THE FOUR WINDS by Kristin Hannah (St. Martin's). I don't suppose Hannah is a “great American writer” in the most solemn, in-a-deep-voice sense, but she's enormously popular among the best readers …
THE FOUR WINDS by Kristin Hannah (St. Martin's). I don't suppose Hannah is a “great American writer” in the most solemn, in-a-deep-voice sense, but she's enormously popular among the best readers for the very best reasons; no small thing. This big historical novel of Americans on the move in the dust bowl era will bring to mind not just a predecessor novel but a great name that she might be compared to meaningfully—which would be Steinbeck. The time and the place (places, really) of this book's setting make that an obvious choice, but there's also the depth of understanding in more than political ways of the adventure and the struggle as they unfold. It's more woman-centered; we get to know the central figure as a fragile young girl, and come soon to love and want to follow her as she grows and becomes tough and brave. The emotions might be more explicit than the politics, then; but politics is real, too, and none of what's real is neglected.
THIS IS HOW THEY TELL ME THE WORLD ENDS: THE CYBER-WEAPONS ARMS RACE by Nicole Perlroth (Bloomsbury). This big, smart but entirely intelligible book means to scare us, first, but only to convince us that this new state of existence can be dealt with. Perlroth is smart enough to understand that war (yes, it's already going on), but no geek; rather, writer enough (she's on the New York Times) to help us understand it. We have undergone cyber-attacks, from Russia and others, and we've executed a few ourselves—all that history (and more; there's more) is covered. But wars tend to be fought with rules, some of them actually enforceable, at least by (measured) retaliation—and this one should be, too. This book is lively and enjoyable, scary until it's (somewhat) calming, and mind-clearing.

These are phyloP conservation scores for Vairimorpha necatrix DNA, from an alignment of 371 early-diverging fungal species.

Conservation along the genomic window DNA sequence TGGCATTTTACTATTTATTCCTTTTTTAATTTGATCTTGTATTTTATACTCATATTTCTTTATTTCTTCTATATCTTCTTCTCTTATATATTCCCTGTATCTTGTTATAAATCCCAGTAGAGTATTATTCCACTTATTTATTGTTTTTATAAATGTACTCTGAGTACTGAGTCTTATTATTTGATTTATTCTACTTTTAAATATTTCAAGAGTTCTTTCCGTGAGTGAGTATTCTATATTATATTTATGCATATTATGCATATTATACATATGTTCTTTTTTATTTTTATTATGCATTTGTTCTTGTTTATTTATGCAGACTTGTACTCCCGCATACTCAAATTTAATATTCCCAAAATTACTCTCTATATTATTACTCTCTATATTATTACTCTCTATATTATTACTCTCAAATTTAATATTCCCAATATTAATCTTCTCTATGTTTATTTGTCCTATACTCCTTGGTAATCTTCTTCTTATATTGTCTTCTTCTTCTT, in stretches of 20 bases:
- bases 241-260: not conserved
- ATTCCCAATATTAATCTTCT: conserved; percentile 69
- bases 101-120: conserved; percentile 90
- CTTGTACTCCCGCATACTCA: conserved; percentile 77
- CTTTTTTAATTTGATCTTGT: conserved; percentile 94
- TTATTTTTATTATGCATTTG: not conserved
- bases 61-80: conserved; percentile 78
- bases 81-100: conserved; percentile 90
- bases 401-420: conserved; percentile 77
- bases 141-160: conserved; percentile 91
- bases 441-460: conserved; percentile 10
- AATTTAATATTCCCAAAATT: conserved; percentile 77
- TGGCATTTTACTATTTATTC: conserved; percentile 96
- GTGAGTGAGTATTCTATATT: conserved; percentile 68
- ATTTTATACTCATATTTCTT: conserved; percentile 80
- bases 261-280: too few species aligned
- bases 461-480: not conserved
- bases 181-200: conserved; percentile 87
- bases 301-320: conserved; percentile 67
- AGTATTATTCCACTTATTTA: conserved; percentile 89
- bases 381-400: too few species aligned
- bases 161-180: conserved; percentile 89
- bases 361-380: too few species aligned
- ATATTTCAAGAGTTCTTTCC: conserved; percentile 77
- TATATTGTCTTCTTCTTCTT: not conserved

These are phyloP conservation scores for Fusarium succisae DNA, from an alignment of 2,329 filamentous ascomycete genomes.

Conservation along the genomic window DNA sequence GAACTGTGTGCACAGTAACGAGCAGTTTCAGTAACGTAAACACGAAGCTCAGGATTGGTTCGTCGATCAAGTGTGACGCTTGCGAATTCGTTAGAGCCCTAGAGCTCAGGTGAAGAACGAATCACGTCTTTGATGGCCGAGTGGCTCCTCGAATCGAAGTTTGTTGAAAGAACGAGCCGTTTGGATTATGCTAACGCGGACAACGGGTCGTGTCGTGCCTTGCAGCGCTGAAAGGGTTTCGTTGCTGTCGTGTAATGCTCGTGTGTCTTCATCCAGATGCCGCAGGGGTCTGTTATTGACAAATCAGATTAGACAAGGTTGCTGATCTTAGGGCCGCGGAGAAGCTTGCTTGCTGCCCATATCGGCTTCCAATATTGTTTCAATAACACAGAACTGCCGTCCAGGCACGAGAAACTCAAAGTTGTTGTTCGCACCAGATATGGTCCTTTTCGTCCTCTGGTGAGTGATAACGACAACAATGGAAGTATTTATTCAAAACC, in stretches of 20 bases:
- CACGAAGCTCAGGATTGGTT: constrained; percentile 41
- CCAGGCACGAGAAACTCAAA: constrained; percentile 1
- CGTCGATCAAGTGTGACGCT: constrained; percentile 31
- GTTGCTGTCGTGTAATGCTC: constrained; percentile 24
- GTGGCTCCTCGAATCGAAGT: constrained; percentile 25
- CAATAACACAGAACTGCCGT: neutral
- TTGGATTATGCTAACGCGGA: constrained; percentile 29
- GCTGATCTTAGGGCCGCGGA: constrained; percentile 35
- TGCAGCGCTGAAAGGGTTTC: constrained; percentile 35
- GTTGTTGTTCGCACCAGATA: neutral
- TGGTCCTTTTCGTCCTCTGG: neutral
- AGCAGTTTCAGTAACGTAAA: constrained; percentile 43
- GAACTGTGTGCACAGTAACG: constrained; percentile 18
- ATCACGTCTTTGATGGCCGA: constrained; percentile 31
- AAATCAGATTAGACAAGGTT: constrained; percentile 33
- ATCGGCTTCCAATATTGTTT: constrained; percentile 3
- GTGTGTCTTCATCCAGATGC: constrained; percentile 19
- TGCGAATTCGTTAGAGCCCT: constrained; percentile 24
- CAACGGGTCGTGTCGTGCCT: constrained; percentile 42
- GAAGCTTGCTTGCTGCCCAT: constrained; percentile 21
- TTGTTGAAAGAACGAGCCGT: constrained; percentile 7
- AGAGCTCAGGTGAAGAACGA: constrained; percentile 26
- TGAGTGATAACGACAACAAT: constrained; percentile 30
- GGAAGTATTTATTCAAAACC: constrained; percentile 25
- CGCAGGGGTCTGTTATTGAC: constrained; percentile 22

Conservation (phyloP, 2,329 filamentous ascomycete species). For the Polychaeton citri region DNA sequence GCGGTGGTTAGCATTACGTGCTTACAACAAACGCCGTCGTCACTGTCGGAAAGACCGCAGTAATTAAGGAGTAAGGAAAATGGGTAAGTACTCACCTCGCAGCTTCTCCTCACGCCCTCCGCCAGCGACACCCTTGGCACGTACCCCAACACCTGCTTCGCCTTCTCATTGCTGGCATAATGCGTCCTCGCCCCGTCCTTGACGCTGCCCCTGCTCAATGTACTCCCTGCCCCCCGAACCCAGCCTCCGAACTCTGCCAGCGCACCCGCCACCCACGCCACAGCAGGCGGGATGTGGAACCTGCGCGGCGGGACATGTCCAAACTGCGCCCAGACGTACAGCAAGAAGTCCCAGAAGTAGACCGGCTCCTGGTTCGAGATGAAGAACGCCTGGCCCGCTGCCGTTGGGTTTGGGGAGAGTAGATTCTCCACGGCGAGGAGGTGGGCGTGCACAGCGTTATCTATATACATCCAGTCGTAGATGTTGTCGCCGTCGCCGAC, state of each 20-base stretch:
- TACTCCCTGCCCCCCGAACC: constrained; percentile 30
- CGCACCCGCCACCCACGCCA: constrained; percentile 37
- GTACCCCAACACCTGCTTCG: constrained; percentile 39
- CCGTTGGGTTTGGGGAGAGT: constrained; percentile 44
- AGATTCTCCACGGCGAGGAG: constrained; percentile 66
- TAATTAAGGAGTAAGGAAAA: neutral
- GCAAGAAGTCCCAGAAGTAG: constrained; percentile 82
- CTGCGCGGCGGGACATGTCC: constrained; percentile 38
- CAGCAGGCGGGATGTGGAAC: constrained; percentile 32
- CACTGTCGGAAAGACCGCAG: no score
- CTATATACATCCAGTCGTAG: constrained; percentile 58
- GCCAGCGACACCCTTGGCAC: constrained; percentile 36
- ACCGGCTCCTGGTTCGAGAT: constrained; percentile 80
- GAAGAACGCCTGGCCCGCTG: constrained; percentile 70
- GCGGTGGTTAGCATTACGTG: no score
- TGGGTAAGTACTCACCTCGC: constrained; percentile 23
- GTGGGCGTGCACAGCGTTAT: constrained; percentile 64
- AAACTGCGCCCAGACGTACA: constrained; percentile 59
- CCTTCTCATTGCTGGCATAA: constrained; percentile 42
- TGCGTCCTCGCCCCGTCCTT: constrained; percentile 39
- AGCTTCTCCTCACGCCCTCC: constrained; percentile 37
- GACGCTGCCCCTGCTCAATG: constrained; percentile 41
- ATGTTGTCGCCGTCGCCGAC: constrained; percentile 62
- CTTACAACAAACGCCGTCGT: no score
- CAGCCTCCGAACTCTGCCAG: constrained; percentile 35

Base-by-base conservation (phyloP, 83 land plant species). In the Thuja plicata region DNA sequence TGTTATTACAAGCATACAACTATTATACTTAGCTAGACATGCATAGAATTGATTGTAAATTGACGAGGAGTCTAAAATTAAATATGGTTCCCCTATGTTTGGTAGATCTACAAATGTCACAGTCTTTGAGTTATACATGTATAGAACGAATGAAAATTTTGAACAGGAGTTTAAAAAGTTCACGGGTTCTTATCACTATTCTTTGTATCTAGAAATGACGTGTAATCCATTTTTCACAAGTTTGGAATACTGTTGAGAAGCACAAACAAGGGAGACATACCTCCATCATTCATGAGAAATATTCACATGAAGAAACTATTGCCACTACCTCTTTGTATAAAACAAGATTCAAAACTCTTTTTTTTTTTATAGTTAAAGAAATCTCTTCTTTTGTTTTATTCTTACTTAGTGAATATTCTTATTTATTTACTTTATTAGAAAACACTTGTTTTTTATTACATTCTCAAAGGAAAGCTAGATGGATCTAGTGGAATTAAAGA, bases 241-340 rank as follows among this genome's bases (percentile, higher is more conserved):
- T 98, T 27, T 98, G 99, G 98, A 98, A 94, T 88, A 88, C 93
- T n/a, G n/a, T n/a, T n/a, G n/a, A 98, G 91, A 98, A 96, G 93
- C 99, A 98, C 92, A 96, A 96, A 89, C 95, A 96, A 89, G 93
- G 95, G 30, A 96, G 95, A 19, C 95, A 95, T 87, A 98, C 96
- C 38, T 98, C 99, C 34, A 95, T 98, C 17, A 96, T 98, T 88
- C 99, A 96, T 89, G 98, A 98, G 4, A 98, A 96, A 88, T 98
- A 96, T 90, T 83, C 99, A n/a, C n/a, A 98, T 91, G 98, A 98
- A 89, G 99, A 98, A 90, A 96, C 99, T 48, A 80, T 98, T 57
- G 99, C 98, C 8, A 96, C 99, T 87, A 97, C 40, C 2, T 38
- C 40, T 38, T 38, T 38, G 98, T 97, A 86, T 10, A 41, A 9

PRODIGAL SON: AN ORPHAN X NOVEL by Gregg Hurwitz (Minotaur). Just the sixth of this already classic action series centered on an independent operative who was at first likely to be compared to Jack Reacher (this column contributed to that, and it wasn't ridiculously wrong, but James Bond would have been closer). Here, it's his stretched-thin connection to the family that he has long since renounced that tugs at him in desperation. The sobriquet is no joke, but: Orphan X has a mother. Maybe.
LET'S TALK ABOUT DEATH by Michael Hebb (Hachette). The column meant to cover this when it was first published in hard covers, but. . . . Sensible, neither mopey nor chilly; sensitive but not soppy, then. Keeping in mind that teaching you to how to talk is mostly teaching you how to think: the talk here can scarcely be light, but it's calm and forthright, and could only help.
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